Campaign Name -Threat Profile: RedLine Infostealer

Figure 5. Analyzed and Other Associated Indicators for RedLine Infostealer
Figure 6. Redline Infostealer Description and Campaigns Observed using this tool
Figure 7. Yara Hunting Rules for RedLine in MVISION Insights

Detecting Malicious Activity with MVISION EDR

MVISION EDR is currently alerting to all known threat behavior and MITRE techniques associated with RedLine Infostealer. The below examples are filtered to show where the Redline malware accessed the encrypted login data within the Chromium based browsers and was able to recover and decrypt the data using the Native APIs built into Windows.

Figure 8. Recovery and decryption of browser credentials shown in MVISION EDR
Figure 9. Accessing the CryptUnprotectData API to decrypt the browser login data
Figure 10. EDR Guided Investigation detailing observed malicious network activities

Monitoring of Cloud Account Activity Post Infection

If an infostealer infection has been detected and possible credential theft is suspected to have taken place, it is recommended to monitor for abnormal behavior within your cloud accounts even after changing passwords. MVISION Cloud/Unified Cloud Edge provide UEBA capabilities that can alert to abnormalities across your cloud environment looking at numerous Anomaly Categories to detect possible abnormal and malicious behavior. Additionally, adding impacted users to watchlists can help alert to suspicious activity from monitored users that might have their credentials compromised.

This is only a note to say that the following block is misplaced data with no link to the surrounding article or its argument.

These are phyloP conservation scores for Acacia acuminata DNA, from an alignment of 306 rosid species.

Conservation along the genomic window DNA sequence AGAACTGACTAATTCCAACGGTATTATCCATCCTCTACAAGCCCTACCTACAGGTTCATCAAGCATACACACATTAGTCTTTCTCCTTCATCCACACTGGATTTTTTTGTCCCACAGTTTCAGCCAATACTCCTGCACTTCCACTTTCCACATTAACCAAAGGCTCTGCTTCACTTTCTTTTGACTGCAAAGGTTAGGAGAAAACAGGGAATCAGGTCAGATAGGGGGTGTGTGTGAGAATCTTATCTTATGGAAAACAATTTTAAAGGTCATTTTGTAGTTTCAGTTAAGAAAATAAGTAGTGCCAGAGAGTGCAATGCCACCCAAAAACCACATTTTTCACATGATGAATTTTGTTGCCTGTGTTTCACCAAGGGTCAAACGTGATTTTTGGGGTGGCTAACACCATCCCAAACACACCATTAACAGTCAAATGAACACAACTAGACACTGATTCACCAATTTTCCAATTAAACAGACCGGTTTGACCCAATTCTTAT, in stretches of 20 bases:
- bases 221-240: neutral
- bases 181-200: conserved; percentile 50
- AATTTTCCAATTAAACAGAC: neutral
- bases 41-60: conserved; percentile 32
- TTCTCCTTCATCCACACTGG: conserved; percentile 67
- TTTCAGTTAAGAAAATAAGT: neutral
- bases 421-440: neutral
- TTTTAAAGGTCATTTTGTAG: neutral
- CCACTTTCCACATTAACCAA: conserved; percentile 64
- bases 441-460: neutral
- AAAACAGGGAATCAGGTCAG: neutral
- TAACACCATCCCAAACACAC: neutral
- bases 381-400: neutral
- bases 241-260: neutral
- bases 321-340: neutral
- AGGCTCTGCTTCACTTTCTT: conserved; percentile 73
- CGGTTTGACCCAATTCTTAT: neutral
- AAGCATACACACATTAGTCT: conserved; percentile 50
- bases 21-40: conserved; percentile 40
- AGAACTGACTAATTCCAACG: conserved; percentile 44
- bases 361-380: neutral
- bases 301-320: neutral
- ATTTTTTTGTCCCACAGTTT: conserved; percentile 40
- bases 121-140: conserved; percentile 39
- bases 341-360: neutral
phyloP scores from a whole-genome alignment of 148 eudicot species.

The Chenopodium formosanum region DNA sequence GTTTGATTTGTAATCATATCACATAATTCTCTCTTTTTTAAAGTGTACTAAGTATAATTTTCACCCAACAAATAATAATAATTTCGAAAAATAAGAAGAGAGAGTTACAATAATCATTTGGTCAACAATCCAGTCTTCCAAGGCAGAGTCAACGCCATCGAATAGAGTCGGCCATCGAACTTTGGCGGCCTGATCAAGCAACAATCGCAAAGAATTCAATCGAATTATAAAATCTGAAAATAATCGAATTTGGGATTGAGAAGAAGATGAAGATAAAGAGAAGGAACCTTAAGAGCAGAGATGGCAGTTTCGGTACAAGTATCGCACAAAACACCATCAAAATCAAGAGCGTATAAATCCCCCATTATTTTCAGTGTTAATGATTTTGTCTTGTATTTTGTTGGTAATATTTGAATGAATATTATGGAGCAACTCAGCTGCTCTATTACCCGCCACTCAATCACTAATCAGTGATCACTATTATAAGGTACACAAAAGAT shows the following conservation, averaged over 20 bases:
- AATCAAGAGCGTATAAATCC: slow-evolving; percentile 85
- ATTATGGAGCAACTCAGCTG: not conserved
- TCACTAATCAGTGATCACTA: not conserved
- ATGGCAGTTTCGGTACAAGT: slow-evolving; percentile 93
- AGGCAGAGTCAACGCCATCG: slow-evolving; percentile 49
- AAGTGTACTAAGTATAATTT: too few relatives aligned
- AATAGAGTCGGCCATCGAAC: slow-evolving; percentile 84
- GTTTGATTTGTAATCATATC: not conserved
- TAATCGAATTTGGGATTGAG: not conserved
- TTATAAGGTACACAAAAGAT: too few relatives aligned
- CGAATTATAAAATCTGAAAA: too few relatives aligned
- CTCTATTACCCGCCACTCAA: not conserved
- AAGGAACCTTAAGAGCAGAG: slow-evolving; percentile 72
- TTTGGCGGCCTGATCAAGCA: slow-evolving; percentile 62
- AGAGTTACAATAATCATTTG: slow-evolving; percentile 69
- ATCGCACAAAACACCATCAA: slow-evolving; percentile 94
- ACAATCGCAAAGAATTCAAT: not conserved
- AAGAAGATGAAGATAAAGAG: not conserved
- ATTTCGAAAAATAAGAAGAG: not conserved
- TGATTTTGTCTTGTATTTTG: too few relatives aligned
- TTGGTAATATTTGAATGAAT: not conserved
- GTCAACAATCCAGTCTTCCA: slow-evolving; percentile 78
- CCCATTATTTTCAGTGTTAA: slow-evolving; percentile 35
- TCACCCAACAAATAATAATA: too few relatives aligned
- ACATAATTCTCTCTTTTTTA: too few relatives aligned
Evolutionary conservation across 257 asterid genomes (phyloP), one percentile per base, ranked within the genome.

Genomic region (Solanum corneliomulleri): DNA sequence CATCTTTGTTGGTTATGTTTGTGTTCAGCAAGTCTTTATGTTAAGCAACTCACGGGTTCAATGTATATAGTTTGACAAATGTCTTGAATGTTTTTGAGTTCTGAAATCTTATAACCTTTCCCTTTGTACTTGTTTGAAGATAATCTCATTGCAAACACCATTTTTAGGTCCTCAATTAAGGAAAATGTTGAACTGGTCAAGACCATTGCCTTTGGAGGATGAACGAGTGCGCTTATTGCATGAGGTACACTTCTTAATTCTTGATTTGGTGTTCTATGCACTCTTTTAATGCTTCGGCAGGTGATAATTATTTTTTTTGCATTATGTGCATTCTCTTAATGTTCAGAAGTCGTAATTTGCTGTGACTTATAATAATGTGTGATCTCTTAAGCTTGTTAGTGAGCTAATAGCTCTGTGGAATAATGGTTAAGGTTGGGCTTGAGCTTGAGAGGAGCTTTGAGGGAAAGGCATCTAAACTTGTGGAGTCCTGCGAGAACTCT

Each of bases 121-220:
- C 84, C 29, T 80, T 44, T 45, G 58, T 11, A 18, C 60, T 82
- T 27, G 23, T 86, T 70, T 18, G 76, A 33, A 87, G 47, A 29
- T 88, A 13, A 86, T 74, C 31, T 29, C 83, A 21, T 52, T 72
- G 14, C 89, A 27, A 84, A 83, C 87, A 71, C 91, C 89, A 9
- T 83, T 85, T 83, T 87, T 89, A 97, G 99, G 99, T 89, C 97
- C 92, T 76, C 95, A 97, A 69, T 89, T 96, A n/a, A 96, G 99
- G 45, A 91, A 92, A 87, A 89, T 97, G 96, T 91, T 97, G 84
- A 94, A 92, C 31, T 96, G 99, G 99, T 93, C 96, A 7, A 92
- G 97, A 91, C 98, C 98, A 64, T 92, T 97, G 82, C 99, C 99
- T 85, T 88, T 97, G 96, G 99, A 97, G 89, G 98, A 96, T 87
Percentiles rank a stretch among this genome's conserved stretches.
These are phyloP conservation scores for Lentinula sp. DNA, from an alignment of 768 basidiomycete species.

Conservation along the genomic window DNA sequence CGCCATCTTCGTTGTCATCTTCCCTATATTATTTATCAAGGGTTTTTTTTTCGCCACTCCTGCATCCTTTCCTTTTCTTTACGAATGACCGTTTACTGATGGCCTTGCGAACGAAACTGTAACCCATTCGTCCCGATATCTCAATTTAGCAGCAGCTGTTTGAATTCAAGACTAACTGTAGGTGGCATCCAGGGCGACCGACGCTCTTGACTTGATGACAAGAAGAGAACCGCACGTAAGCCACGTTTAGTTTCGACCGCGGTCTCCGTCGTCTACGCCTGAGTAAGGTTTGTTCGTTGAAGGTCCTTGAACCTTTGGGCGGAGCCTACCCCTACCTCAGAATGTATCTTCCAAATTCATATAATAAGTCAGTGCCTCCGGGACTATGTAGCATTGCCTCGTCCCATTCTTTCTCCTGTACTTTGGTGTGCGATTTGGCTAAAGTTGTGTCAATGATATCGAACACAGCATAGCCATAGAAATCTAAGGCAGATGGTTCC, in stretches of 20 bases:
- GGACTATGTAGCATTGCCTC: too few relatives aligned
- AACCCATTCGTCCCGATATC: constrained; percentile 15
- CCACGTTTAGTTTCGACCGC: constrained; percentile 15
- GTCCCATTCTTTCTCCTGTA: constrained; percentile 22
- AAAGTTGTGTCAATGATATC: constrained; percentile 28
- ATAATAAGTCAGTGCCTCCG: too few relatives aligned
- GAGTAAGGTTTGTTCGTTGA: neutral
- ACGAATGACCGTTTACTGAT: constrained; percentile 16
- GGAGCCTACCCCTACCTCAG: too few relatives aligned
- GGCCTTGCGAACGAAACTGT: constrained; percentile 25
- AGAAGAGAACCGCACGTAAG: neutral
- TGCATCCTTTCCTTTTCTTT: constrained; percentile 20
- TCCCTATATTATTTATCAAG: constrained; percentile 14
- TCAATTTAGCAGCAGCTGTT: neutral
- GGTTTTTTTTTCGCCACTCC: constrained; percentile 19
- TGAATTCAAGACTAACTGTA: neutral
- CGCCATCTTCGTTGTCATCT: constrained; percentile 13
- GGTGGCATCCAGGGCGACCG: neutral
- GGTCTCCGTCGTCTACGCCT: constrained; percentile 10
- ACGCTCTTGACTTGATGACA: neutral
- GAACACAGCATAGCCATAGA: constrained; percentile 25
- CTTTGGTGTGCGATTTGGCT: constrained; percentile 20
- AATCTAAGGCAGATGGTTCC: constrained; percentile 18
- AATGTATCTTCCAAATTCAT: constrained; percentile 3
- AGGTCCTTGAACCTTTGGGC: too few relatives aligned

Figure 11. Watchlists can help alert to suspicious activity from monitored users
Figure 12. User Activity and Anomalies across Cloud Services
Figure 13. Cloud Access Policies to set rules and reactions for accessing your cloud environment.

Along with tracking user anomalies, an additional protection that can be utilized is setting Cloud Access Policies to block access to your cloud applications by Unmanaged Devices or connections from Restricted Countries. Setting cloud access policies can help stop the successful reuse of stolen cloud application credentials being utilized on unmanaged company devices.

Figure 14. DLP Policy automatically applied to Unmanaged Devices accessing Cloud Services

The cloud access policy protections can also apply specific data protection policies on unmanaged devices to limit the types and sensitivity of data that is allowed to be accessed and to prevent the downloading of data based on specific cloud applications.

Trellix offers Threat Intelligence Briefings along with Cloud Security, Data Protection, and Security Operation workshops to provide customers with best practice recommendations on how to utilize their existing security controls to protect against adversarial and insider threats, please reach out if you would like to schedule a workshop with your organization.

Sign-off,

Taylor Mullins